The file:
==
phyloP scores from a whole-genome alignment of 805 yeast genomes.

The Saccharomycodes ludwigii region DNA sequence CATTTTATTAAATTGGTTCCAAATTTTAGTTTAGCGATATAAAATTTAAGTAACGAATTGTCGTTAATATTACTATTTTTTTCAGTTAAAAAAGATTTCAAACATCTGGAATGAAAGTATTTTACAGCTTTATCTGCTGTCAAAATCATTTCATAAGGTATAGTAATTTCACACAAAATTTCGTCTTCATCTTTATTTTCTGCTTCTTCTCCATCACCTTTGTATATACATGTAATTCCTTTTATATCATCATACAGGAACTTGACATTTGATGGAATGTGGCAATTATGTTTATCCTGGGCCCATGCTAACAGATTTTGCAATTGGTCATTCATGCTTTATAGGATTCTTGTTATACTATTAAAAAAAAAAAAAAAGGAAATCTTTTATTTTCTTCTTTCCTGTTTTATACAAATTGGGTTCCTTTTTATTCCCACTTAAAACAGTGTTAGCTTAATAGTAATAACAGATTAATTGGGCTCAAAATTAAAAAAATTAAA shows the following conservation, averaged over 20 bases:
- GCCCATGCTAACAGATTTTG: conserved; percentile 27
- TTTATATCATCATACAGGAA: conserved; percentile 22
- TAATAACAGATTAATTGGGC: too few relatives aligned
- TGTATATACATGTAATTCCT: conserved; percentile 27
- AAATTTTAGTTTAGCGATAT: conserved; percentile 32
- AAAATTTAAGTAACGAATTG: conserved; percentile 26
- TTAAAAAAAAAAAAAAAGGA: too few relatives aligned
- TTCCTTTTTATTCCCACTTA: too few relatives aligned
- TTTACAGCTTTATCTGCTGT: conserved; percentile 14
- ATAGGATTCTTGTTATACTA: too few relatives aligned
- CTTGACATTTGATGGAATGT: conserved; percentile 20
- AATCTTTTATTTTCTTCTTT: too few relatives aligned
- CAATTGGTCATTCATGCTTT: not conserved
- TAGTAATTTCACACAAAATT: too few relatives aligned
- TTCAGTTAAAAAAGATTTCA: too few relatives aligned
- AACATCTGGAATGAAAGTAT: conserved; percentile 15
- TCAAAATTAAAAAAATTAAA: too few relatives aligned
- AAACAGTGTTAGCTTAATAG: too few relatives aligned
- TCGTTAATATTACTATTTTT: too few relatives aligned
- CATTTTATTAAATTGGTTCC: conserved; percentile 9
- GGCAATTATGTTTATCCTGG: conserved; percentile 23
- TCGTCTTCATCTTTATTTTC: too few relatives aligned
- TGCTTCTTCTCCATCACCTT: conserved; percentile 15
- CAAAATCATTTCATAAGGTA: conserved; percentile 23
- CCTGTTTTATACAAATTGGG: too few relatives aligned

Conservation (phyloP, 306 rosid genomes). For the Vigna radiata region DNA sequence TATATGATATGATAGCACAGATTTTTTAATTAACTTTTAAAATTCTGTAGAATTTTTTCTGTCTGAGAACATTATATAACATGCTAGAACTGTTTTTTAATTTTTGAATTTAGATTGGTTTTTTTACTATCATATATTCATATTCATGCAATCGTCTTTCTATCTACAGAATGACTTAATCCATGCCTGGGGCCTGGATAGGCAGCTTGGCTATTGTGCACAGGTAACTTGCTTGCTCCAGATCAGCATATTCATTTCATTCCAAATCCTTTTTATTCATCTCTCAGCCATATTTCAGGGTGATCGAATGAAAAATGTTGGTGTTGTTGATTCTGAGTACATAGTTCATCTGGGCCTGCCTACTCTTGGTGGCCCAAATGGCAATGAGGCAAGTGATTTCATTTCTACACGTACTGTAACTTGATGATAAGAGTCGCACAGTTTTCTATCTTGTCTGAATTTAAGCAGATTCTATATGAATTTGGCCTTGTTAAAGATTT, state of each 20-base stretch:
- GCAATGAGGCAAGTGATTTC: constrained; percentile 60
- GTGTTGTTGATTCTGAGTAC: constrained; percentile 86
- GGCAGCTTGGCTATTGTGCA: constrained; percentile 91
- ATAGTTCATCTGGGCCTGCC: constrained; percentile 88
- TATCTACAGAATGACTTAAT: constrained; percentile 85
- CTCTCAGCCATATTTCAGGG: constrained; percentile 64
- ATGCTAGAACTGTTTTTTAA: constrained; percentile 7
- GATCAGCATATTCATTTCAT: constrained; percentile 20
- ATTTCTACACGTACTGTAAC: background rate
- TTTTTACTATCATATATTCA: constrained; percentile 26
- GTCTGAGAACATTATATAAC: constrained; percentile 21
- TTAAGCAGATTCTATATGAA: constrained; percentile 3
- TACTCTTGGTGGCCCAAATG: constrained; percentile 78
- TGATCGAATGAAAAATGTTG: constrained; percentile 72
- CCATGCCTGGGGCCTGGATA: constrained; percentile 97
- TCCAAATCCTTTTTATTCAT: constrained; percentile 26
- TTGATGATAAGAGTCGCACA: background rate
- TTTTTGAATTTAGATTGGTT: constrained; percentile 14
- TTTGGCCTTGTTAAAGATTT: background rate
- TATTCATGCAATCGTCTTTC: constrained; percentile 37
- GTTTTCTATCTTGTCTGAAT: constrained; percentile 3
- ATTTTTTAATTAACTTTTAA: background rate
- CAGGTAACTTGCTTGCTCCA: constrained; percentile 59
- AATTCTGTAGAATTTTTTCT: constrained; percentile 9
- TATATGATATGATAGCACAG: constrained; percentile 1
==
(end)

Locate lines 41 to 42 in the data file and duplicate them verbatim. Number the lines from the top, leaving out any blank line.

- TACTCTTGGTGGCCCAAATG: constrained; percentile 78
- TGATCGAATGAAAAATGTTG: constrained; percentile 72